Of course, there are bonus points for personal application that you insightfully see lacking in others. Evaluate church ministries based on their spiritual benefit. And participate based on what you get rather than what you give.
While serving is more of a feel good exercise rather than genuine concern for others.
You could be a binge Christian if you compartmentalize your identity
We all play different roles in life–work, family, church, and social. And balance different expectations in each one. Fulfill different responsibilities. Manage different spheres of influence.
However, a Christian identity is fixed. You are in Christ. A Child of God. A follower of Jesus. And no matter what role you play, the character of Christ should be visible. The desire to imitate him apparent. If not–and there is little resemblance in your various roles–you should ask yourself why?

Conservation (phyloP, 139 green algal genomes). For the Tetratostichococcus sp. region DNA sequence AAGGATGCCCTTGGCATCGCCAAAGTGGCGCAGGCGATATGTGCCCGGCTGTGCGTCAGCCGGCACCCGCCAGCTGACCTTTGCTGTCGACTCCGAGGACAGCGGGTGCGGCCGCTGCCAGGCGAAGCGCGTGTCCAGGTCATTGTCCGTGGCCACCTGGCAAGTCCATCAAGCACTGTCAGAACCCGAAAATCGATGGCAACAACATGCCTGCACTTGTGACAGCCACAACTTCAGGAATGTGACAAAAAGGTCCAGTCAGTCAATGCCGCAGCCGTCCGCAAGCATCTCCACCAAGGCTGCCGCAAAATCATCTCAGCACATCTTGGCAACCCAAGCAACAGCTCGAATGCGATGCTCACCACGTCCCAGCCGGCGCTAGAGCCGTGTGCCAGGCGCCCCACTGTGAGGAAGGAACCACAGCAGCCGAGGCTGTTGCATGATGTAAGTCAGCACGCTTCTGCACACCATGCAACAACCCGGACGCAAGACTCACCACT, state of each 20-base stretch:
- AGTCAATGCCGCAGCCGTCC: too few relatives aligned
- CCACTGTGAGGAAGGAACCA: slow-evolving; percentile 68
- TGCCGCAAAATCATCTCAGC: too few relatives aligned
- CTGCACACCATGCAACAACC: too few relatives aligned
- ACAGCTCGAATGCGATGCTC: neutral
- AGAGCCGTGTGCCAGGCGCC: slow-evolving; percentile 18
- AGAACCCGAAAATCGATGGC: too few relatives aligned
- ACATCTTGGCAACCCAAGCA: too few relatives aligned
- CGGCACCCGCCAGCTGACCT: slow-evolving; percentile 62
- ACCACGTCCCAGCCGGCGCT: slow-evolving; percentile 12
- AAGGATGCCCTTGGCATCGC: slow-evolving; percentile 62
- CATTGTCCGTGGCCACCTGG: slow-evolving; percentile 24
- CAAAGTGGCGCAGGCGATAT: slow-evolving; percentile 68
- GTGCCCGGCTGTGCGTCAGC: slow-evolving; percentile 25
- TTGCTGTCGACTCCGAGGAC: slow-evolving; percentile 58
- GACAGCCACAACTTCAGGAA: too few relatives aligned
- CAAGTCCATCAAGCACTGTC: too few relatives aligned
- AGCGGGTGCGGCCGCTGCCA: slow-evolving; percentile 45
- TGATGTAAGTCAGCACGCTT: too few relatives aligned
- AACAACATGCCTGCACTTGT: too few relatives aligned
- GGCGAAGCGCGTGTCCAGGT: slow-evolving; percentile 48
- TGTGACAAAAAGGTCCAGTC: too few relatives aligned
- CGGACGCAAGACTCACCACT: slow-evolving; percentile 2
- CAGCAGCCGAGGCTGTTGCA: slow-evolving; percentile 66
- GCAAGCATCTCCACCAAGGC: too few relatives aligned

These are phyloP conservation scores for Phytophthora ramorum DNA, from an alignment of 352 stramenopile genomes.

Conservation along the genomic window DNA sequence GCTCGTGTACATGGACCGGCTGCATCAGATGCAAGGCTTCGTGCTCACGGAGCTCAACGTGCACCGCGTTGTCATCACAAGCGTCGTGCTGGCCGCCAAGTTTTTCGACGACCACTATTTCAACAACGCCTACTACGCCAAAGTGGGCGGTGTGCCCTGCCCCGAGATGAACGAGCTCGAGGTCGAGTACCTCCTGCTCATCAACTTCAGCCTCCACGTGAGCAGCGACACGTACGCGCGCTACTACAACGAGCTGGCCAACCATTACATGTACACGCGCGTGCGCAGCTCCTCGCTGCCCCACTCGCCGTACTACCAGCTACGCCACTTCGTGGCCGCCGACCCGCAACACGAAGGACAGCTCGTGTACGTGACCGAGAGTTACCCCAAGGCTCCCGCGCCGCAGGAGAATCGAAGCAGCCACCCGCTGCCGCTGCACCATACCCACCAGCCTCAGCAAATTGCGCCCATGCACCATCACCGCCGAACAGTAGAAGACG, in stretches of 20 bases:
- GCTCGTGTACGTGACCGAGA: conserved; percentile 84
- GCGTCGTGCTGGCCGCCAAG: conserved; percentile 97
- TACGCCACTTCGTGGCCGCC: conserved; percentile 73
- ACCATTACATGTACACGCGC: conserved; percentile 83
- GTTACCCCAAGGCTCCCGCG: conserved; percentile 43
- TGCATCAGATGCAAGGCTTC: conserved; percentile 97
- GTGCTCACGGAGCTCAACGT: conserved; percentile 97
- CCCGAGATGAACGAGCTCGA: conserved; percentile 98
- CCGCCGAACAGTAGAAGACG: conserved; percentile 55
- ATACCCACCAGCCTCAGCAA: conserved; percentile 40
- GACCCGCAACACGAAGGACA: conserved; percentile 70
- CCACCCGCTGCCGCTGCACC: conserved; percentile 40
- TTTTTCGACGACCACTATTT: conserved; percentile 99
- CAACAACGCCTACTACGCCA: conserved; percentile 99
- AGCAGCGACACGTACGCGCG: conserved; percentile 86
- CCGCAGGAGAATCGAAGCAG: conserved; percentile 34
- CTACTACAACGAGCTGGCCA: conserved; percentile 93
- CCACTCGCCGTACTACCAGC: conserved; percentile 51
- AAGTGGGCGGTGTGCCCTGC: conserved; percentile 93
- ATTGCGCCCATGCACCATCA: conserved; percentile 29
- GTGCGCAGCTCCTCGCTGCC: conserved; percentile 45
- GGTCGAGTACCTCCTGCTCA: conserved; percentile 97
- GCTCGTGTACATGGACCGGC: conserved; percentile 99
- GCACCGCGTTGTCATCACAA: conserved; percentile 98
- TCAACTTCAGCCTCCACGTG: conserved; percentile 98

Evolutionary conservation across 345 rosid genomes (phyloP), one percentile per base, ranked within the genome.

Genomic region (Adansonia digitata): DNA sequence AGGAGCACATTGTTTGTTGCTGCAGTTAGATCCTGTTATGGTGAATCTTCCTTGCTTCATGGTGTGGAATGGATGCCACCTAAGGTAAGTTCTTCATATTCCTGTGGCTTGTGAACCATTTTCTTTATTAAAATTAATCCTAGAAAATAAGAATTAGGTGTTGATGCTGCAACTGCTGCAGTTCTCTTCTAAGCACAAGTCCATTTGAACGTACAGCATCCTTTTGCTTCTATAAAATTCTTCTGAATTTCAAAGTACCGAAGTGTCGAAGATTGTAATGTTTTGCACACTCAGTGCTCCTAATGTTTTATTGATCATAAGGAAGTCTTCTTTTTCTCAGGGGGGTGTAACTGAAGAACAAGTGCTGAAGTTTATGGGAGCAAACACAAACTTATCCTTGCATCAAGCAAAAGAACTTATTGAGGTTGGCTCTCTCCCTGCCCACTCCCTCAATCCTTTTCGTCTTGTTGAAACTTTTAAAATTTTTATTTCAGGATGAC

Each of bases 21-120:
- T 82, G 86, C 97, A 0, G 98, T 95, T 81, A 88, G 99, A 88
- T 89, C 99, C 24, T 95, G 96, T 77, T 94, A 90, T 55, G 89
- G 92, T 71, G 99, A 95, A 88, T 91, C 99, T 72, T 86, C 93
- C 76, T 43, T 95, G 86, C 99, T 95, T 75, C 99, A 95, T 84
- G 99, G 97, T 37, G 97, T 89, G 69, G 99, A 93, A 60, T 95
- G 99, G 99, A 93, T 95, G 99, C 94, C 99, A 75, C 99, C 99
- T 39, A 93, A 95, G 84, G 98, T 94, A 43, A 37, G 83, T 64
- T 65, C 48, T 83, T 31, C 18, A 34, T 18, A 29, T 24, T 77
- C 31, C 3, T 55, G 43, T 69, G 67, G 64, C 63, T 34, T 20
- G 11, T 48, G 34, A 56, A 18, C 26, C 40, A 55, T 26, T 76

Because Christian character and integrity should look the same regardless of your role. And behavior consistently demonstrate your core beliefs. When you compartmentalize to the point of compromise, your identity is fleeting and superficial. And presents a schizophrenic lifestyle that eventually bleeds over.
Of course, no Christian gets it right all the time. That is not the point. And the bottom line question is not about your behavior. But who has your heart.
About Chip Tudor:
Chip Tudor is an author, blogger and freelance copywriter. He publishes humorous Christian drama, books, and thought provoking blogs from a Christian worldview.
Organizational problem-solving for Get’er Done Leaders is an ongoing job requirement. Identify the problem. Figure out how to fix it. And Get’er done.
If only it was that simple. Like a DIY problem-solving repair kit. A plug and play solution generator. A fix-it Frank formula.